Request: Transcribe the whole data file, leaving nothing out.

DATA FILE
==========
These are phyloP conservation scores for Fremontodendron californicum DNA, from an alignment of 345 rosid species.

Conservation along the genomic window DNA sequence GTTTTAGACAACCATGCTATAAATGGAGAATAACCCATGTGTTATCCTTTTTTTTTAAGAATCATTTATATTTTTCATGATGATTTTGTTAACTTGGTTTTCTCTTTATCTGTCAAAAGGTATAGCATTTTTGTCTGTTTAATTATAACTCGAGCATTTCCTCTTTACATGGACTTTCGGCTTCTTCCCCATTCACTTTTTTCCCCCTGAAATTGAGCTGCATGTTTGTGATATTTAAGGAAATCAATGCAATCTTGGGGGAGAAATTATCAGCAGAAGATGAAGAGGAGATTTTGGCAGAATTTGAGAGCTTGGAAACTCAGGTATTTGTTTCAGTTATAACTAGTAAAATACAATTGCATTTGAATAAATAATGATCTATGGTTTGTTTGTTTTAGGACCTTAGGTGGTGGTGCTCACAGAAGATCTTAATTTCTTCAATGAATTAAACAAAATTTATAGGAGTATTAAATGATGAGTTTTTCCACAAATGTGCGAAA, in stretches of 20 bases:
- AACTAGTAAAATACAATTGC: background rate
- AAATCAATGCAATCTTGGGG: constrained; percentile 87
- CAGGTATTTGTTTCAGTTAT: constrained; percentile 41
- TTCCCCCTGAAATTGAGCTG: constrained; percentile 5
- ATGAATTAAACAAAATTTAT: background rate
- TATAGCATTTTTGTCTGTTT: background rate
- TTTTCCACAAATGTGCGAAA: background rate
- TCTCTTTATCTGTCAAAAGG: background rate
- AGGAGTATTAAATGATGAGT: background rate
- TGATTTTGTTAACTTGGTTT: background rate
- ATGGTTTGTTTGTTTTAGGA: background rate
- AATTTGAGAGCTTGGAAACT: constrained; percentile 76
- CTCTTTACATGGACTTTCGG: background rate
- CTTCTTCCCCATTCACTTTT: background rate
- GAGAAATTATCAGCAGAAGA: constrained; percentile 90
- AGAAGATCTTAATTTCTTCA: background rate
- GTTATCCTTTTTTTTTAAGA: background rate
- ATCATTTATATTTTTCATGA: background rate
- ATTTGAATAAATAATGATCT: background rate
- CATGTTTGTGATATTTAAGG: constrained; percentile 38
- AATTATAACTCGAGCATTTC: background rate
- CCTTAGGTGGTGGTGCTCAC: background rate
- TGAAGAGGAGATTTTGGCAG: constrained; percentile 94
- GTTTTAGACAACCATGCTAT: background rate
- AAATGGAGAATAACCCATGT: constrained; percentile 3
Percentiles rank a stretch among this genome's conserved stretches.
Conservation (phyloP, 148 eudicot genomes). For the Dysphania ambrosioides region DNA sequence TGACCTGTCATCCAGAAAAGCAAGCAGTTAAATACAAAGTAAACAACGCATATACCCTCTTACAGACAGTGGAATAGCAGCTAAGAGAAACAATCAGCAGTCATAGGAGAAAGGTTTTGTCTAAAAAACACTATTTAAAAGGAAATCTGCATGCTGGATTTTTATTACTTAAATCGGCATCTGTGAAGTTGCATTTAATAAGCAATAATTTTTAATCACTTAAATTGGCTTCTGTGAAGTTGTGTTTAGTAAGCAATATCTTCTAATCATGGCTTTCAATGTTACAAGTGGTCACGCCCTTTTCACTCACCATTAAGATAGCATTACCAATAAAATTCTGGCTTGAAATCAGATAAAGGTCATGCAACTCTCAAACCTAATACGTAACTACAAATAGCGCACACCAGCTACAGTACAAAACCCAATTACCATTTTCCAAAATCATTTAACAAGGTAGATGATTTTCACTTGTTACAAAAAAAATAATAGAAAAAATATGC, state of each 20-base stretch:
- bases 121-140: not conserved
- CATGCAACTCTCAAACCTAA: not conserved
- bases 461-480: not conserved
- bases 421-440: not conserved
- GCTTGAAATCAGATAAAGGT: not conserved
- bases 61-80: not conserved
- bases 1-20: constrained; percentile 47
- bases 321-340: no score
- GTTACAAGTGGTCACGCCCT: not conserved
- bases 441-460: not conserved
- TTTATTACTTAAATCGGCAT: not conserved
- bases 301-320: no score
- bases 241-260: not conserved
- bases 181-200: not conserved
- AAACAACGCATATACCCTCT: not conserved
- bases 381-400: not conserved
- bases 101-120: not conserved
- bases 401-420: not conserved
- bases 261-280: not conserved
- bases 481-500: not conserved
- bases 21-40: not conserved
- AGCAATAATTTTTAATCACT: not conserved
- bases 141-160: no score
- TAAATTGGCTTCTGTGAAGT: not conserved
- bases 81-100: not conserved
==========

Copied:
These are phyloP conservation scores for Fremontodendron californicum DNA, from an alignment of 345 rosid species.

Conservation along the genomic window DNA sequence GTTTTAGACAACCATGCTATAAATGGAGAATAACCCATGTGTTATCCTTTTTTTTTAAGAATCATTTATATTTTTCATGATGATTTTGTTAACTTGGTTTTCTCTTTATCTGTCAAAAGGTATAGCATTTTTGTCTGTTTAATTATAACTCGAGCATTTCCTCTTTACATGGACTTTCGGCTTCTTCCCCATTCACTTTTTTCCCCCTGAAATTGAGCTGCATGTTTGTGATATTTAAGGAAATCAATGCAATCTTGGGGGAGAAATTATCAGCAGAAGATGAAGAGGAGATTTTGGCAGAATTTGAGAGCTTGGAAACTCAGGTATTTGTTTCAGTTATAACTAGTAAAATACAATTGCATTTGAATAAATAATGATCTATGGTTTGTTTGTTTTAGGACCTTAGGTGGTGGTGCTCACAGAAGATCTTAATTTCTTCAATGAATTAAACAAAATTTATAGGAGTATTAAATGATGAGTTTTTCCACAAATGTGCGAAA, in stretches of 20 bases:
- AACTAGTAAAATACAATTGC: background rate
- AAATCAATGCAATCTTGGGG: constrained; percentile 87
- CAGGTATTTGTTTCAGTTAT: constrained; percentile 41
- TTCCCCCTGAAATTGAGCTG: constrained; percentile 5
- ATGAATTAAACAAAATTTAT: background rate
- TATAGCATTTTTGTCTGTTT: background rate
- TTTTCCACAAATGTGCGAAA: background rate
- TCTCTTTATCTGTCAAAAGG: background rate
- AGGAGTATTAAATGATGAGT: background rate
- TGATTTTGTTAACTTGGTTT: background rate
- ATGGTTTGTTTGTTTTAGGA: background rate
- AATTTGAGAGCTTGGAAACT: constrained; percentile 76
- CTCTTTACATGGACTTTCGG: background rate
- CTTCTTCCCCATTCACTTTT: background rate
- GAGAAATTATCAGCAGAAGA: constrained; percentile 90
- AGAAGATCTTAATTTCTTCA: background rate
- GTTATCCTTTTTTTTTAAGA: background rate
- ATCATTTATATTTTTCATGA: background rate
- ATTTGAATAAATAATGATCT: background rate
- CATGTTTGTGATATTTAAGG: constrained; percentile 38
- AATTATAACTCGAGCATTTC: background rate
- CCTTAGGTGGTGGTGCTCAC: background rate
- TGAAGAGGAGATTTTGGCAG: constrained; percentile 94
- GTTTTAGACAACCATGCTAT: background rate
- AAATGGAGAATAACCCATGT: constrained; percentile 3
Percentiles rank a stretch among this genome's conserved stretches.
Conservation (phyloP, 148 eudicot genomes). For the Dysphania ambrosioides region DNA sequence TGACCTGTCATCCAGAAAAGCAAGCAGTTAAATACAAAGTAAACAACGCATATACCCTCTTACAGACAGTGGAATAGCAGCTAAGAGAAACAATCAGCAGTCATAGGAGAAAGGTTTTGTCTAAAAAACACTATTTAAAAGGAAATCTGCATGCTGGATTTTTATTACTTAAATCGGCATCTGTGAAGTTGCATTTAATAAGCAATAATTTTTAATCACTTAAATTGGCTTCTGTGAAGTTGTGTTTAGTAAGCAATATCTTCTAATCATGGCTTTCAATGTTACAAGTGGTCACGCCCTTTTCACTCACCATTAAGATAGCATTACCAATAAAATTCTGGCTTGAAATCAGATAAAGGTCATGCAACTCTCAAACCTAATACGTAACTACAAATAGCGCACACCAGCTACAGTACAAAACCCAATTACCATTTTCCAAAATCATTTAACAAGGTAGATGATTTTCACTTGTTACAAAAAAAATAATAGAAAAAATATGC, state of each 20-base stretch:
- bases 121-140: not conserved
- CATGCAACTCTCAAACCTAA: not conserved
- bases 461-480: not conserved
- bases 421-440: not conserved
- GCTTGAAATCAGATAAAGGT: not conserved
- bases 61-80: not conserved
- bases 1-20: constrained; percentile 47
- bases 321-340: no score
- GTTACAAGTGGTCACGCCCT: not conserved
- bases 441-460: not conserved
- TTTATTACTTAAATCGGCAT: not conserved
- bases 301-320: no score
- bases 241-260: not conserved
- bases 181-200: not conserved
- AAACAACGCATATACCCTCT: not conserved
- bases 381-400: not conserved
- bases 101-120: not conserved
- bases 401-420: not conserved
- bases 261-280: not conserved
- bases 481-500: not conserved
- bases 21-40: not conserved
- AGCAATAATTTTTAATCACT: not conserved
- bases 141-160: no score
- TAAATTGGCTTCTGTGAAGT: not conserved
- bases 81-100: not conserved